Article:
WASHINGTON — The Space Development Agency wants to maintain open competition for future satellite development contracts in a way that strengthens its industrial base, but an agency official said today that ideal is proving more difficult than expected.

“We firmly believe that what we’re trying to do is create a marketplace and send a demand signal to the market that says, ‘We need X units in Y months on a launch pad,’ and everything we say fits that model. The problem is, we’re struggling a little bit to put our money where our mouth is, so to speak,” SDA Technical Director Frank Turner said during a March 21 panel at the Satellite 2022 conference.

Turner was reflecting on the first two rounds, or “tranches,” of contracts SDA awarded for its space transport layer, which will create a mesh network of communication satellites that can transfer information from on-orbit sensors to users on the ground. In August 2020, the agency chose York Space Systems and Lockheed Martin to build 10 satellites each for Tranche 0 of its transport layer.

Last month, SDA announced the second round of transport layer awards, awarding $1.8 billion in contracts to three companies: Lockheed, York and Northrop Grumman.

While the decision may have appeared to favor incumbents, Turner said, the selection was based on which companies wrote the best proposals, which is the government’s prerogative.

The bigger issue the agency is now grappling with is supply chain dependencies among those three companies. While SDA chose three primes to build out its transport layer, there are multiple instances of sole-source suppliers at the component level, Turner said.

“So, we’ve got single points of failure built into our system that we exacerbated by virtue of the fact that they have three customers that they’re working for to provide us a capability,” he said. “So, how do they adjudicate across their three customers if they start having problems delivering what we need?”

Along with its transport layer contracts, SDA is partnered with L3Harris and SpaceX for Tranche 0 of its tracking layer, which will consist of eight missile tracking satellites slated to launch in 2023. The agency released a solicitation on March 17 for at least 28 Tranche 1 satellites.

A senior defense official told reporters March 15 that SDA is closely monitoring the supply chain for all of its satellites. Parts shortages, particularly for electronics, are a concern for the agency.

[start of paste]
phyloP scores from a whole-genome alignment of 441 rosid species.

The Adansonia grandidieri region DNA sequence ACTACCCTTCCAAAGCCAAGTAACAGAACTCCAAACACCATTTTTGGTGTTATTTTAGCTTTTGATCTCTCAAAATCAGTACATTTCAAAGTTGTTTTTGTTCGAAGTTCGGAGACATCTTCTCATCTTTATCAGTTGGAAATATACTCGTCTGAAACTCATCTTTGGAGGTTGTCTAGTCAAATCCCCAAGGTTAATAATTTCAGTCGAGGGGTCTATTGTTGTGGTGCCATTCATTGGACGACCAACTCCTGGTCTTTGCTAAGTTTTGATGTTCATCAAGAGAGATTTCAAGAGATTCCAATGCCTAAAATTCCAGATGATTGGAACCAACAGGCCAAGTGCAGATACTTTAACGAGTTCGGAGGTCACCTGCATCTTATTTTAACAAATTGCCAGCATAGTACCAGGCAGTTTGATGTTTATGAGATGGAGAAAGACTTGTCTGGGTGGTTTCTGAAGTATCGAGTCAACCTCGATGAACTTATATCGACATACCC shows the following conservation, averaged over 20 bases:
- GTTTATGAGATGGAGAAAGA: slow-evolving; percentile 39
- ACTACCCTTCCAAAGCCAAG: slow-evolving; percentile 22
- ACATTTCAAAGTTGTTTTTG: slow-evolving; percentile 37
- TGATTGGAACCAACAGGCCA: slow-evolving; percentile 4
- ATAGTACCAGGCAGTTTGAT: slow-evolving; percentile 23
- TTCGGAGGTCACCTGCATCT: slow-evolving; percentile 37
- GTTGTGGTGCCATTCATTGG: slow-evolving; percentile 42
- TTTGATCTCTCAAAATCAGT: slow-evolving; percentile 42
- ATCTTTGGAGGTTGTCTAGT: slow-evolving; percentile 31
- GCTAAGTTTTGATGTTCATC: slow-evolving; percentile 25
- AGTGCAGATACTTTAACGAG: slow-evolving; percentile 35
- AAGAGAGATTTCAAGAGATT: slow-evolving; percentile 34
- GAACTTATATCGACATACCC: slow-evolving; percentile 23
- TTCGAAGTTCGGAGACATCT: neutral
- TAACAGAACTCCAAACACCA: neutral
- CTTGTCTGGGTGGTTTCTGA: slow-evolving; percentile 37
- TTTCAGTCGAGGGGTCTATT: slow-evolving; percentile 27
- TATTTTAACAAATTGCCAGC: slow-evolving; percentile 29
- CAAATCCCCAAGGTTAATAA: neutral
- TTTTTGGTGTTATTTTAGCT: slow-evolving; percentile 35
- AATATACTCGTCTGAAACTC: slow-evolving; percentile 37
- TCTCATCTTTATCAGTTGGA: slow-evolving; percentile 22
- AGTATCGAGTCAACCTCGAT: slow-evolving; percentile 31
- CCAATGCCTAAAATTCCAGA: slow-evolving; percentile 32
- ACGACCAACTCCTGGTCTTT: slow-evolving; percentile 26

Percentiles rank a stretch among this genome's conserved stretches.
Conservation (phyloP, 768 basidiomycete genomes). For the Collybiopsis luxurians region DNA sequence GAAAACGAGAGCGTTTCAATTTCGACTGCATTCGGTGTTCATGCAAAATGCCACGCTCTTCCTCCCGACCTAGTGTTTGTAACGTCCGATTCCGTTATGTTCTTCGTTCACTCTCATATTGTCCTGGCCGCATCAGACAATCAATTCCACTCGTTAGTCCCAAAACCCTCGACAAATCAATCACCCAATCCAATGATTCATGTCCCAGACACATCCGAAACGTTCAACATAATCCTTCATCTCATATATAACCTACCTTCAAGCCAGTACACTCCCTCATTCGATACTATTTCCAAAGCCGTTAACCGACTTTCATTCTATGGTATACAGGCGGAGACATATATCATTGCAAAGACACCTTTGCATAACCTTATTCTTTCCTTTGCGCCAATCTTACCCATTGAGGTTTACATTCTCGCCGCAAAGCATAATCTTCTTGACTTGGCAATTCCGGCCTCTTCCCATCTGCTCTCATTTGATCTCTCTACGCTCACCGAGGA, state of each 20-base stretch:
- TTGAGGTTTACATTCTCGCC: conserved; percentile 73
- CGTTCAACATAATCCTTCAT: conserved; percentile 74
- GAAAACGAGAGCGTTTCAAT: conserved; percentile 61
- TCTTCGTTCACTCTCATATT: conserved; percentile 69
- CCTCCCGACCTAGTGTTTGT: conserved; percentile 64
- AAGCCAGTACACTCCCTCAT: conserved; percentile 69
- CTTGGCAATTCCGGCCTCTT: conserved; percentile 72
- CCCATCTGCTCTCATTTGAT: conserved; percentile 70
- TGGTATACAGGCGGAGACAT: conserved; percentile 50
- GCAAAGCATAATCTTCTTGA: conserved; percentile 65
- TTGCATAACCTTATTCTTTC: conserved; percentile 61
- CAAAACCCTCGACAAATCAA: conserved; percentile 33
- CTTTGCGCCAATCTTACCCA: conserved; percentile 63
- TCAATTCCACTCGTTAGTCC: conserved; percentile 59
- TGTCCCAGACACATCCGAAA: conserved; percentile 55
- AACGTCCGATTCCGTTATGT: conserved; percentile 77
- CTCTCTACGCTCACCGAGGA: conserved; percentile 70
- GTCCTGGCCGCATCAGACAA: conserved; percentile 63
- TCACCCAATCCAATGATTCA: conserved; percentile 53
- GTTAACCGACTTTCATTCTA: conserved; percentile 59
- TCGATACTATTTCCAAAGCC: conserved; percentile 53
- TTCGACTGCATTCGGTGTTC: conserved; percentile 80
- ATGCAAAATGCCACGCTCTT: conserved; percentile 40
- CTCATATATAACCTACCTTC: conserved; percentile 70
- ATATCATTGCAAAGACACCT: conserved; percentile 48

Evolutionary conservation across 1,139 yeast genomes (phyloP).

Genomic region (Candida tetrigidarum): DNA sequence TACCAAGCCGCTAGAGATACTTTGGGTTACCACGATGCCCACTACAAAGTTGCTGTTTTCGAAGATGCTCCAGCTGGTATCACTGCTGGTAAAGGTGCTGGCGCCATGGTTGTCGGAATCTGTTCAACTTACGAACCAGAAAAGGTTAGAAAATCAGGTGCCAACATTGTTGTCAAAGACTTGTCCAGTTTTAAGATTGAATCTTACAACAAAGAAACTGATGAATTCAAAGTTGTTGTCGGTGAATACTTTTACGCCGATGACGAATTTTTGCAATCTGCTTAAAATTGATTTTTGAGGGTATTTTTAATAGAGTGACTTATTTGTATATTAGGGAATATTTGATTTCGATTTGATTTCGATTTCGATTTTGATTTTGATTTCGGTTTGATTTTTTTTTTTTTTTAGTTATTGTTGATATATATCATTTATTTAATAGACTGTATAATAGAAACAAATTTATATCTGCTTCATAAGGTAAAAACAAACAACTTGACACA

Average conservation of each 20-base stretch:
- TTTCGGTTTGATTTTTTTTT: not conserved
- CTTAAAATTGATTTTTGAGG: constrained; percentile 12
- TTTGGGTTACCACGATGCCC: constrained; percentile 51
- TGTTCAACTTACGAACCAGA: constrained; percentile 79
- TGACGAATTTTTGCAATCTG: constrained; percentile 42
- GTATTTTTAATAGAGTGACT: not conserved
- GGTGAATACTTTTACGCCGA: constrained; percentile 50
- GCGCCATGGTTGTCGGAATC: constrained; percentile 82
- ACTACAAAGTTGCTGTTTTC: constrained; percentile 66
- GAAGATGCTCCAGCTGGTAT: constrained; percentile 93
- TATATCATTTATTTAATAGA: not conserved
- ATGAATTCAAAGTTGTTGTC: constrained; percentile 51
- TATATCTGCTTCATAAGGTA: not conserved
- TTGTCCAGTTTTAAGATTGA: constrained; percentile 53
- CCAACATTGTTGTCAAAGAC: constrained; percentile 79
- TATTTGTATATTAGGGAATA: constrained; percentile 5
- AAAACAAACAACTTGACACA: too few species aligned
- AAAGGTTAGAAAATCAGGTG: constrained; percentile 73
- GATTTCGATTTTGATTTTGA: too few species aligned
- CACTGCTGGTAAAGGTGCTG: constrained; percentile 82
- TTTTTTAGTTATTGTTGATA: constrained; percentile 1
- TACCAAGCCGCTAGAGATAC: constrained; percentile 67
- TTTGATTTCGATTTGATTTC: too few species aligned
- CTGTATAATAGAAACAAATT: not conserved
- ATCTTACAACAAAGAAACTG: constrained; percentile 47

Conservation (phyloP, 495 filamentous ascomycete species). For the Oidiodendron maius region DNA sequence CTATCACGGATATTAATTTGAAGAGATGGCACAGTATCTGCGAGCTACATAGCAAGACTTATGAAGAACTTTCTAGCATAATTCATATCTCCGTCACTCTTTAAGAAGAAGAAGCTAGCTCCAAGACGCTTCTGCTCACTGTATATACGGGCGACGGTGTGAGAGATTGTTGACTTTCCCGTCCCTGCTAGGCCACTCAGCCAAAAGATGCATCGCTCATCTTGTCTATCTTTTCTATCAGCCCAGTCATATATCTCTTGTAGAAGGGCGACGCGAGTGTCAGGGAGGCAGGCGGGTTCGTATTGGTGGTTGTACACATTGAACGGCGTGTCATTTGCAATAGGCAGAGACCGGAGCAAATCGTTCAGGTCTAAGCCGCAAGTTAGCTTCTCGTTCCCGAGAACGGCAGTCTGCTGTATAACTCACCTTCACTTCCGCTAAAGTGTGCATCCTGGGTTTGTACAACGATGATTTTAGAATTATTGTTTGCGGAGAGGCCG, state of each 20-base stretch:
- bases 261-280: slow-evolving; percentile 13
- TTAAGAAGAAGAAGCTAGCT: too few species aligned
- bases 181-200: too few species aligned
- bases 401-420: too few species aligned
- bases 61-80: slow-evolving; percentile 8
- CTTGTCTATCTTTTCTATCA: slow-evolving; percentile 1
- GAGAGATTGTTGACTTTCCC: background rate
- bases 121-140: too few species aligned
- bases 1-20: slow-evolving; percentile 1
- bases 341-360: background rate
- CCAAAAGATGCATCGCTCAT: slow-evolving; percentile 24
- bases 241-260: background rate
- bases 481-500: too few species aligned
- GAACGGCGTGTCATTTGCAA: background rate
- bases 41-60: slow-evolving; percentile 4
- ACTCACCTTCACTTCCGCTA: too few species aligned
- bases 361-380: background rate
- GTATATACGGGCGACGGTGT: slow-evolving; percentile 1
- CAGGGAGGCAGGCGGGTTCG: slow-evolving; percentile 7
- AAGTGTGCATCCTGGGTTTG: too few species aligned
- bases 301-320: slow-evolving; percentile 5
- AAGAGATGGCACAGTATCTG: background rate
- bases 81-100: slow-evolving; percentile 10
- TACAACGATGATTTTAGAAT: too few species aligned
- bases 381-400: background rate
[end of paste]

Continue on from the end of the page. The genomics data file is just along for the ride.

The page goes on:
“Those are still items that our primes are working pretty closely with their subcontractors to make sure they can mitigate,” the official said. “They all have closure plans on how to get there, but those parts are not sitting on the shelf ready to go right now.”

Turner said that as SDA matures its business model through additional contracts — the plan is to award new batches of satellites in each capability layer every two years — it hopes to address some of these early issues.

“Starting next year, we’ll begin the process of acquiring Tranche 2 to go up beginning in ‘26. So, we’re going to be thinking through everything that we’ve done up to this point and seeing how we can solve some of the problems we’ve created,” he said.

Outside of supply chain and competition concerns, Turner said another issue SDA will likely face — particularly when it launches the Tranche 1 transport satellites — is risk tolerance. The Tranche 1 Transport Layer includes 126 satellites and, he noted, even if the mission achieves a 95% success rate, that would mean six satellites failed on orbit.

“If we spend three years in failure review boards for six on-orbit failures when the average cost per vehicle across 126 [satellites] is $10 million, we have failed as an agency completely and utterly,” he said. “We talked about the government getting out of its way, that will be the biggest hurdle that we’re going to trip over if we’re not careful.”

Courtney Albon is C4ISRNET’s space and emerging technology reporter. She has covered the U.S. military since 2012, with a focus on the Air Force and Space Force. She has reported on some of the Defense Department’s most significant acquisition, budget and policy challenges.